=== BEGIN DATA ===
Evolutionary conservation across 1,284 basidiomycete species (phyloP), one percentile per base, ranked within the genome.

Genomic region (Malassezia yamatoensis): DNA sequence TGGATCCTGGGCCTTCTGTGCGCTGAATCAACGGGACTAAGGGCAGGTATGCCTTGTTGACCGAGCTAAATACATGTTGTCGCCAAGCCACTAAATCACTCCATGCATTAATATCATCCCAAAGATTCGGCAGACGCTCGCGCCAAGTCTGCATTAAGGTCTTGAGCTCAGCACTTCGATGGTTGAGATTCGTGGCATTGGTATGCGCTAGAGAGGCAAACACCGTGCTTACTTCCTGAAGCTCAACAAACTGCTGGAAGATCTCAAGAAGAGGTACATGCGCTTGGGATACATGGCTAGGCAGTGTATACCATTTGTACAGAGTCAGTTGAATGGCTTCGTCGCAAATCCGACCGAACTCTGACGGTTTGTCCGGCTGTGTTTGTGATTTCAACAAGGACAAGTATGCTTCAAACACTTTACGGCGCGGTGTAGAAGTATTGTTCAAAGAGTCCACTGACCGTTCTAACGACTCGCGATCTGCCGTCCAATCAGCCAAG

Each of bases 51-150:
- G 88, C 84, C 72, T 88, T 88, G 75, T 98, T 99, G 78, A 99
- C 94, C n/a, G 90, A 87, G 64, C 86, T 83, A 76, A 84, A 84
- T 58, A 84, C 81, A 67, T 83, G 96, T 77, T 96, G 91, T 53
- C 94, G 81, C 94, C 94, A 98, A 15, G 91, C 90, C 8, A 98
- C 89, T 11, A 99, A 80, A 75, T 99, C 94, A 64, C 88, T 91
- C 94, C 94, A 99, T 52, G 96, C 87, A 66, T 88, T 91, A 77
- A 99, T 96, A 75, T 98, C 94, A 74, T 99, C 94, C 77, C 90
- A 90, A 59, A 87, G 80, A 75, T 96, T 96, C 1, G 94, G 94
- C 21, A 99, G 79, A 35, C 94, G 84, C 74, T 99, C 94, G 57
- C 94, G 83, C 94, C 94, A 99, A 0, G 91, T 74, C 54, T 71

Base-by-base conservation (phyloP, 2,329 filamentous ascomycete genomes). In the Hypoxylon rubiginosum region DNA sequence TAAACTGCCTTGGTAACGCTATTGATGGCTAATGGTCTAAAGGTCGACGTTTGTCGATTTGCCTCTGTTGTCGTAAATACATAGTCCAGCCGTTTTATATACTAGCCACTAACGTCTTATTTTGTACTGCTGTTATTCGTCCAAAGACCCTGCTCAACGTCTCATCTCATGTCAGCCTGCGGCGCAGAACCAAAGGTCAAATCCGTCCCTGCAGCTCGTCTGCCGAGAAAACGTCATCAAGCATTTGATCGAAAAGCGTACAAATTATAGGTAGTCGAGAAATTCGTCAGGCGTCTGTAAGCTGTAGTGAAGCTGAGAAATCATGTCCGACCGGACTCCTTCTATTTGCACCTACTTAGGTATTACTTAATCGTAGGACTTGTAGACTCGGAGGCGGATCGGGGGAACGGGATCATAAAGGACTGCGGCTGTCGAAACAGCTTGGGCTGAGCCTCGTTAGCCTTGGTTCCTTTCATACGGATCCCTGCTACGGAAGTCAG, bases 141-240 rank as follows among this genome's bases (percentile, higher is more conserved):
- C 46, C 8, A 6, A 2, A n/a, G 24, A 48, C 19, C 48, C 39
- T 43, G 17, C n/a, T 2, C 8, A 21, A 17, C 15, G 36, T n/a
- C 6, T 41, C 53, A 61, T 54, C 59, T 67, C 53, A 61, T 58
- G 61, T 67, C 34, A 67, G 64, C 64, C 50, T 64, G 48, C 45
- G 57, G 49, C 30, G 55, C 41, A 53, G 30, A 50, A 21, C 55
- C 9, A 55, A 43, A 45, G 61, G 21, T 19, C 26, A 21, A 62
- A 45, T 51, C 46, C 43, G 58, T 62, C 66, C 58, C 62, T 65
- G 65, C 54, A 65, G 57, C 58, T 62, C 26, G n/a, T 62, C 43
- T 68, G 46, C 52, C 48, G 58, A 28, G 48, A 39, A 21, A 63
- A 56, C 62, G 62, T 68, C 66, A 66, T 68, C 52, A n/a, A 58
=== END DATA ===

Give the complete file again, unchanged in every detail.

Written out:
Evolutionary conservation across 1,284 basidiomycete species (phyloP), one percentile per base, ranked within the genome.

Genomic region (Malassezia yamatoensis): DNA sequence TGGATCCTGGGCCTTCTGTGCGCTGAATCAACGGGACTAAGGGCAGGTATGCCTTGTTGACCGAGCTAAATACATGTTGTCGCCAAGCCACTAAATCACTCCATGCATTAATATCATCCCAAAGATTCGGCAGACGCTCGCGCCAAGTCTGCATTAAGGTCTTGAGCTCAGCACTTCGATGGTTGAGATTCGTGGCATTGGTATGCGCTAGAGAGGCAAACACCGTGCTTACTTCCTGAAGCTCAACAAACTGCTGGAAGATCTCAAGAAGAGGTACATGCGCTTGGGATACATGGCTAGGCAGTGTATACCATTTGTACAGAGTCAGTTGAATGGCTTCGTCGCAAATCCGACCGAACTCTGACGGTTTGTCCGGCTGTGTTTGTGATTTCAACAAGGACAAGTATGCTTCAAACACTTTACGGCGCGGTGTAGAAGTATTGTTCAAAGAGTCCACTGACCGTTCTAACGACTCGCGATCTGCCGTCCAATCAGCCAAG

Each of bases 51-150:
- G 88, C 84, C 72, T 88, T 88, G 75, T 98, T 99, G 78, A 99
- C 94, C n/a, G 90, A 87, G 64, C 86, T 83, A 76, A 84, A 84
- T 58, A 84, C 81, A 67, T 83, G 96, T 77, T 96, G 91, T 53
- C 94, G 81, C 94, C 94, A 98, A 15, G 91, C 90, C 8, A 98
- C 89, T 11, A 99, A 80, A 75, T 99, C 94, A 64, C 88, T 91
- C 94, C 94, A 99, T 52, G 96, C 87, A 66, T 88, T 91, A 77
- A 99, T 96, A 75, T 98, C 94, A 74, T 99, C 94, C 77, C 90
- A 90, A 59, A 87, G 80, A 75, T 96, T 96, C 1, G 94, G 94
- C 21, A 99, G 79, A 35, C 94, G 84, C 74, T 99, C 94, G 57
- C 94, G 83, C 94, C 94, A 99, A 0, G 91, T 74, C 54, T 71

Base-by-base conservation (phyloP, 2,329 filamentous ascomycete genomes). In the Hypoxylon rubiginosum region DNA sequence TAAACTGCCTTGGTAACGCTATTGATGGCTAATGGTCTAAAGGTCGACGTTTGTCGATTTGCCTCTGTTGTCGTAAATACATAGTCCAGCCGTTTTATATACTAGCCACTAACGTCTTATTTTGTACTGCTGTTATTCGTCCAAAGACCCTGCTCAACGTCTCATCTCATGTCAGCCTGCGGCGCAGAACCAAAGGTCAAATCCGTCCCTGCAGCTCGTCTGCCGAGAAAACGTCATCAAGCATTTGATCGAAAAGCGTACAAATTATAGGTAGTCGAGAAATTCGTCAGGCGTCTGTAAGCTGTAGTGAAGCTGAGAAATCATGTCCGACCGGACTCCTTCTATTTGCACCTACTTAGGTATTACTTAATCGTAGGACTTGTAGACTCGGAGGCGGATCGGGGGAACGGGATCATAAAGGACTGCGGCTGTCGAAACAGCTTGGGCTGAGCCTCGTTAGCCTTGGTTCCTTTCATACGGATCCCTGCTACGGAAGTCAG, bases 141-240 rank as follows among this genome's bases (percentile, higher is more conserved):
- C 46, C 8, A 6, A 2, A n/a, G 24, A 48, C 19, C 48, C 39
- T 43, G 17, C n/a, T 2, C 8, A 21, A 17, C 15, G 36, T n/a
- C 6, T 41, C 53, A 61, T 54, C 59, T 67, C 53, A 61, T 58
- G 61, T 67, C 34, A 67, G 64, C 64, C 50, T 64, G 48, C 45
- G 57, G 49, C 30, G 55, C 41, A 53, G 30, A 50, A 21, C 55
- C 9, A 55, A 43, A 45, G 61, G 21, T 19, C 26, A 21, A 62
- A 45, T 51, C 46, C 43, G 58, T 62, C 66, C 58, C 62, T 65
- G 65, C 54, A 65, G 57, C 58, T 62, C 26, G n/a, T 62, C 43
- T 68, G 46, C 52, C 48, G 58, A 28, G 48, A 39, A 21, A 63
- A 56, C 62, G 62, T 68, C 66, A 66, T 68, C 52, A n/a, A 58